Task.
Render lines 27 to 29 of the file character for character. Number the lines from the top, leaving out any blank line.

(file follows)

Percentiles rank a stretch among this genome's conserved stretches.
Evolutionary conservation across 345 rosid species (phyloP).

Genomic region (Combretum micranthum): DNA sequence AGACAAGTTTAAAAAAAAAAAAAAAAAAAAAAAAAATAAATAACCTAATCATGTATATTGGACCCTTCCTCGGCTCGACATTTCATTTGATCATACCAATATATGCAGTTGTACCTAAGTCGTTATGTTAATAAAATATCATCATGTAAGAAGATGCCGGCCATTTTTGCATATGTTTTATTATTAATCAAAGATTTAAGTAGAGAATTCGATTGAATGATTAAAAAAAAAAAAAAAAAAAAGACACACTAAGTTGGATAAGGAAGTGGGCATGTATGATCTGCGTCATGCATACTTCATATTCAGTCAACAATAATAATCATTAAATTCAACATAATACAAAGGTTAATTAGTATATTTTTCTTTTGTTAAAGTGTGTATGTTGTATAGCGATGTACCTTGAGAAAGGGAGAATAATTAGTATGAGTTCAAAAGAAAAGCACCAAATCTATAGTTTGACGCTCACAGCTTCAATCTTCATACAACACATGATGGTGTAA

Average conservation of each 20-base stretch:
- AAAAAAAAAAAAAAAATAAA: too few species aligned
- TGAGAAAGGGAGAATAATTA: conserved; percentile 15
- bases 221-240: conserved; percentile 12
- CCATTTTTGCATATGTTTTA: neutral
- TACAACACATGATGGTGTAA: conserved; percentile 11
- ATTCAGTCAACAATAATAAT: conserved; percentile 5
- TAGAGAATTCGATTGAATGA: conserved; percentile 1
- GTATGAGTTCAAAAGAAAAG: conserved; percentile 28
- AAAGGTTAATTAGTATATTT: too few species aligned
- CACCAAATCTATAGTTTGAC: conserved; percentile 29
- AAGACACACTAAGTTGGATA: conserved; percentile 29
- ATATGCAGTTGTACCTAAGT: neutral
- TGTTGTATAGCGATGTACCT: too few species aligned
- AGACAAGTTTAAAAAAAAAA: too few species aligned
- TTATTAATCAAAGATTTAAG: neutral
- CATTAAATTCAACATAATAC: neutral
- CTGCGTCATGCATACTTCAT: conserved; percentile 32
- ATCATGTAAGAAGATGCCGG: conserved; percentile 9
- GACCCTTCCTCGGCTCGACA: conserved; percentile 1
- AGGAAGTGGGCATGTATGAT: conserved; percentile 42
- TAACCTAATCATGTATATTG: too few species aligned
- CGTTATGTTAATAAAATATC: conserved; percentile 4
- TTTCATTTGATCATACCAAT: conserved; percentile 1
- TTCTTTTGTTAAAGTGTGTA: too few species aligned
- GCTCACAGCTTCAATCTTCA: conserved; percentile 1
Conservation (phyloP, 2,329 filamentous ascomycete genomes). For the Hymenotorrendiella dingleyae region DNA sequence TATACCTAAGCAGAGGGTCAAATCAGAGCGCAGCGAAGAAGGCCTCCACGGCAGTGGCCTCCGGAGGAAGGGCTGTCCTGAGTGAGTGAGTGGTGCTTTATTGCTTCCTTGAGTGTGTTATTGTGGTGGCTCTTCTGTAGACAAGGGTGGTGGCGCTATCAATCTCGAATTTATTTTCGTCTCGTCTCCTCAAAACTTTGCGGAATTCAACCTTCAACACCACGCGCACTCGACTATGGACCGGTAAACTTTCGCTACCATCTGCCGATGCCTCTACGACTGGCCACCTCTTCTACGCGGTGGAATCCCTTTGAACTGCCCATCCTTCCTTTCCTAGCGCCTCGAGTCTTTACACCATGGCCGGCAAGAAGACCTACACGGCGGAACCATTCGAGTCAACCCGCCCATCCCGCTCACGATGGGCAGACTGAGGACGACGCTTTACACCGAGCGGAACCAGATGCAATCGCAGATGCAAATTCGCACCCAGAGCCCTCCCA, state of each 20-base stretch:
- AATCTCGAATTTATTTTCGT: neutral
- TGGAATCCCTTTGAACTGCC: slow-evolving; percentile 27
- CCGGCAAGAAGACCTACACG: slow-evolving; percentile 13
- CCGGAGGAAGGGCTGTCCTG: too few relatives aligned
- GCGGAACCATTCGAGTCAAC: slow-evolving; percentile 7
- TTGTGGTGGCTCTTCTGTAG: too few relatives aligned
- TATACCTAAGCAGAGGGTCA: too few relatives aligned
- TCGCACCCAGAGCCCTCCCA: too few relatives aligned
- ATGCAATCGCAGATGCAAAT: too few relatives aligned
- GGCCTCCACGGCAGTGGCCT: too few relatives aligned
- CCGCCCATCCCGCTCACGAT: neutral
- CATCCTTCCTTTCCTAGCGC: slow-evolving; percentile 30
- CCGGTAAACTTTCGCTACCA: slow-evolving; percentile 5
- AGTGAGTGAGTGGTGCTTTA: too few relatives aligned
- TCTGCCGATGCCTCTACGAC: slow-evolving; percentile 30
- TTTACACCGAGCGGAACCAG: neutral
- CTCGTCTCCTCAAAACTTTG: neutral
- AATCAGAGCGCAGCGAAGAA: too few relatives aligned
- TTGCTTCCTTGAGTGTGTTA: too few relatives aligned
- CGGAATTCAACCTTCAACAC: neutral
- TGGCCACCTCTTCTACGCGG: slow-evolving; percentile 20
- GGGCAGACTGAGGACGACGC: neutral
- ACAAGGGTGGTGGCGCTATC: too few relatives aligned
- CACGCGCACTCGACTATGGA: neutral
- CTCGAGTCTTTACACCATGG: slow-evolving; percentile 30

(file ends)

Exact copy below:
- TTTCATTTGATCATACCAAT: conserved; percentile 1
- TTCTTTTGTTAAAGTGTGTA: too few species aligned
- GCTCACAGCTTCAATCTTCA: conserved; percentile 1